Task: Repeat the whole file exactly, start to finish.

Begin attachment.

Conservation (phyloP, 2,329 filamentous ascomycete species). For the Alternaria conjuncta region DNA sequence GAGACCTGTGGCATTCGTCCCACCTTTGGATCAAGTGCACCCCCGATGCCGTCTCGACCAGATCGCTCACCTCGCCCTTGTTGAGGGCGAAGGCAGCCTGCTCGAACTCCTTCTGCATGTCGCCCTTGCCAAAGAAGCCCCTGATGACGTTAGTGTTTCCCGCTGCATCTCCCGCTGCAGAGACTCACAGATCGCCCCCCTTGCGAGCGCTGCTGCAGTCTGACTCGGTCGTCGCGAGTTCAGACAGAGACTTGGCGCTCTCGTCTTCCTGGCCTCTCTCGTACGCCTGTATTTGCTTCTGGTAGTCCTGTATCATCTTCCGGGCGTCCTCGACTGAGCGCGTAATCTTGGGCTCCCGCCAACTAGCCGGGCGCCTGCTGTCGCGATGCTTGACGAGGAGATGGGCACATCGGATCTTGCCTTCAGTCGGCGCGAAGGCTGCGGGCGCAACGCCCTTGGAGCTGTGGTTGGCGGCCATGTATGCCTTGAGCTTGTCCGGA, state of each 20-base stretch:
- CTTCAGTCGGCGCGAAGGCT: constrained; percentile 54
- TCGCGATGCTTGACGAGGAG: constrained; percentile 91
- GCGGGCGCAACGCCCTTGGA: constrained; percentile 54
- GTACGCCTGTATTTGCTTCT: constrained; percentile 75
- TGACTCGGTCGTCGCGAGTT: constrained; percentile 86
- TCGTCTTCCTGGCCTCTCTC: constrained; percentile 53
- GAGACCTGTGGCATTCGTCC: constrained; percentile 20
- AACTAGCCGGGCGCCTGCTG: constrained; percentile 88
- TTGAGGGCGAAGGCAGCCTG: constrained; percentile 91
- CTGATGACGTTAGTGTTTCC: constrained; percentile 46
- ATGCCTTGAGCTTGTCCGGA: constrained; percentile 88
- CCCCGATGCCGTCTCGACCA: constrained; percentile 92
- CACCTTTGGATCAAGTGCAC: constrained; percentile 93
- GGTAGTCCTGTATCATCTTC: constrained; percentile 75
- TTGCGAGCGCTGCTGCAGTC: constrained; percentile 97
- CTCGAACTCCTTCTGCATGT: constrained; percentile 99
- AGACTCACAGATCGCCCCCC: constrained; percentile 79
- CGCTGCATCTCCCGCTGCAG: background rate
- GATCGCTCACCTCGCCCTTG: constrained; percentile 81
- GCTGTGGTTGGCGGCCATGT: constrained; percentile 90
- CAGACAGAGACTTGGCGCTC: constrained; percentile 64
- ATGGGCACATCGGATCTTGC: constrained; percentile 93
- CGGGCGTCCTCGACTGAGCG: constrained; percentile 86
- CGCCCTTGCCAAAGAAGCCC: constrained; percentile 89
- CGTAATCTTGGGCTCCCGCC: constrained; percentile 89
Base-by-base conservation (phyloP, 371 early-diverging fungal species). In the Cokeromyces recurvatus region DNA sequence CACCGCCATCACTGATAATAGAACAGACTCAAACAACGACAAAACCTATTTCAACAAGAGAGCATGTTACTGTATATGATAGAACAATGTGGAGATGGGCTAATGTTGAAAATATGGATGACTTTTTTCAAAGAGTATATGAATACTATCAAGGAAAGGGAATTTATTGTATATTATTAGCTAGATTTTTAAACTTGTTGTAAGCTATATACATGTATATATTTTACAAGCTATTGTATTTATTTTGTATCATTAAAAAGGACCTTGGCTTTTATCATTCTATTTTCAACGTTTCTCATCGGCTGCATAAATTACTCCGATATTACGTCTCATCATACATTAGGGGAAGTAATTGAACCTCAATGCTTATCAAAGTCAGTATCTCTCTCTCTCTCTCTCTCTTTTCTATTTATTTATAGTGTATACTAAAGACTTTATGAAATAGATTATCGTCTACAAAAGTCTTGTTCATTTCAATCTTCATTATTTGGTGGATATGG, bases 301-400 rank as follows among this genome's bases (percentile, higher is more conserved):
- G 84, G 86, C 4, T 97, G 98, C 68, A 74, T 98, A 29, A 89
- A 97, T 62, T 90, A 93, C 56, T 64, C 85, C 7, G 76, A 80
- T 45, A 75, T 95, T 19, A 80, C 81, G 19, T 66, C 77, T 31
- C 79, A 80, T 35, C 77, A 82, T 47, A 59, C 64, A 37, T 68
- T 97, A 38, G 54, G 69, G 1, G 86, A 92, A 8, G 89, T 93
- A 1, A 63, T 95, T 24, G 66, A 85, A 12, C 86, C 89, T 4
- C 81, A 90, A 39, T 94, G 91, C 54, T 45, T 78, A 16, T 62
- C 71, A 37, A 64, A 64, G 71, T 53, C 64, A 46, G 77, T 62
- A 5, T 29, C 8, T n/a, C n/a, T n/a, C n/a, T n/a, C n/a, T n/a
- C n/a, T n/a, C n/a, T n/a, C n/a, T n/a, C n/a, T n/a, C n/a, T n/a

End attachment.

Conservation (phyloP, 2,329 filamentous ascomycete species). For the Alternaria conjuncta region DNA sequence GAGACCTGTGGCATTCGTCCCACCTTTGGATCAAGTGCACCCCCGATGCCGTCTCGACCAGATCGCTCACCTCGCCCTTGTTGAGGGCGAAGGCAGCCTGCTCGAACTCCTTCTGCATGTCGCCCTTGCCAAAGAAGCCCCTGATGACGTTAGTGTTTCCCGCTGCATCTCCCGCTGCAGAGACTCACAGATCGCCCCCCTTGCGAGCGCTGCTGCAGTCTGACTCGGTCGTCGCGAGTTCAGACAGAGACTTGGCGCTCTCGTCTTCCTGGCCTCTCTCGTACGCCTGTATTTGCTTCTGGTAGTCCTGTATCATCTTCCGGGCGTCCTCGACTGAGCGCGTAATCTTGGGCTCCCGCCAACTAGCCGGGCGCCTGCTGTCGCGATGCTTGACGAGGAGATGGGCACATCGGATCTTGCCTTCAGTCGGCGCGAAGGCTGCGGGCGCAACGCCCTTGGAGCTGTGGTTGGCGGCCATGTATGCCTTGAGCTTGTCCGGA, state of each 20-base stretch:
- CTTCAGTCGGCGCGAAGGCT: constrained; percentile 54
- TCGCGATGCTTGACGAGGAG: constrained; percentile 91
- GCGGGCGCAACGCCCTTGGA: constrained; percentile 54
- GTACGCCTGTATTTGCTTCT: constrained; percentile 75
- TGACTCGGTCGTCGCGAGTT: constrained; percentile 86
- TCGTCTTCCTGGCCTCTCTC: constrained; percentile 53
- GAGACCTGTGGCATTCGTCC: constrained; percentile 20
- AACTAGCCGGGCGCCTGCTG: constrained; percentile 88
- TTGAGGGCGAAGGCAGCCTG: constrained; percentile 91
- CTGATGACGTTAGTGTTTCC: constrained; percentile 46
- ATGCCTTGAGCTTGTCCGGA: constrained; percentile 88
- CCCCGATGCCGTCTCGACCA: constrained; percentile 92
- CACCTTTGGATCAAGTGCAC: constrained; percentile 93
- GGTAGTCCTGTATCATCTTC: constrained; percentile 75
- TTGCGAGCGCTGCTGCAGTC: constrained; percentile 97
- CTCGAACTCCTTCTGCATGT: constrained; percentile 99
- AGACTCACAGATCGCCCCCC: constrained; percentile 79
- CGCTGCATCTCCCGCTGCAG: background rate
- GATCGCTCACCTCGCCCTTG: constrained; percentile 81
- GCTGTGGTTGGCGGCCATGT: constrained; percentile 90
- CAGACAGAGACTTGGCGCTC: constrained; percentile 64
- ATGGGCACATCGGATCTTGC: constrained; percentile 93
- CGGGCGTCCTCGACTGAGCG: constrained; percentile 86
- CGCCCTTGCCAAAGAAGCCC: constrained; percentile 89
- CGTAATCTTGGGCTCCCGCC: constrained; percentile 89
Base-by-base conservation (phyloP, 371 early-diverging fungal species). In the Cokeromyces recurvatus region DNA sequence CACCGCCATCACTGATAATAGAACAGACTCAAACAACGACAAAACCTATTTCAACAAGAGAGCATGTTACTGTATATGATAGAACAATGTGGAGATGGGCTAATGTTGAAAATATGGATGACTTTTTTCAAAGAGTATATGAATACTATCAAGGAAAGGGAATTTATTGTATATTATTAGCTAGATTTTTAAACTTGTTGTAAGCTATATACATGTATATATTTTACAAGCTATTGTATTTATTTTGTATCATTAAAAAGGACCTTGGCTTTTATCATTCTATTTTCAACGTTTCTCATCGGCTGCATAAATTACTCCGATATTACGTCTCATCATACATTAGGGGAAGTAATTGAACCTCAATGCTTATCAAAGTCAGTATCTCTCTCTCTCTCTCTCTCTTTTCTATTTATTTATAGTGTATACTAAAGACTTTATGAAATAGATTATCGTCTACAAAAGTCTTGTTCATTTCAATCTTCATTATTTGGTGGATATGG, bases 301-400 rank as follows among this genome's bases (percentile, higher is more conserved):
- G 84, G 86, C 4, T 97, G 98, C 68, A 74, T 98, A 29, A 89
- A 97, T 62, T 90, A 93, C 56, T 64, C 85, C 7, G 76, A 80
- T 45, A 75, T 95, T 19, A 80, C 81, G 19, T 66, C 77, T 31
- C 79, A 80, T 35, C 77, A 82, T 47, A 59, C 64, A 37, T 68
- T 97, A 38, G 54, G 69, G 1, G 86, A 92, A 8, G 89, T 93
- A 1, A 63, T 95, T 24, G 66, A 85, A 12, C 86, C 89, T 4
- C 81, A 90, A 39, T 94, G 91, C 54, T 45, T 78, A 16, T 62
- C 71, A 37, A 64, A 64, G 71, T 53, C 64, A 46, G 77, T 62
- A 5, T 29, C 8, T n/a, C n/a, T n/a, C n/a, T n/a, C n/a, T n/a
- C n/a, T n/a, C n/a, T n/a, C n/a, T n/a, C n/a, T n/a, C n/a, T n/a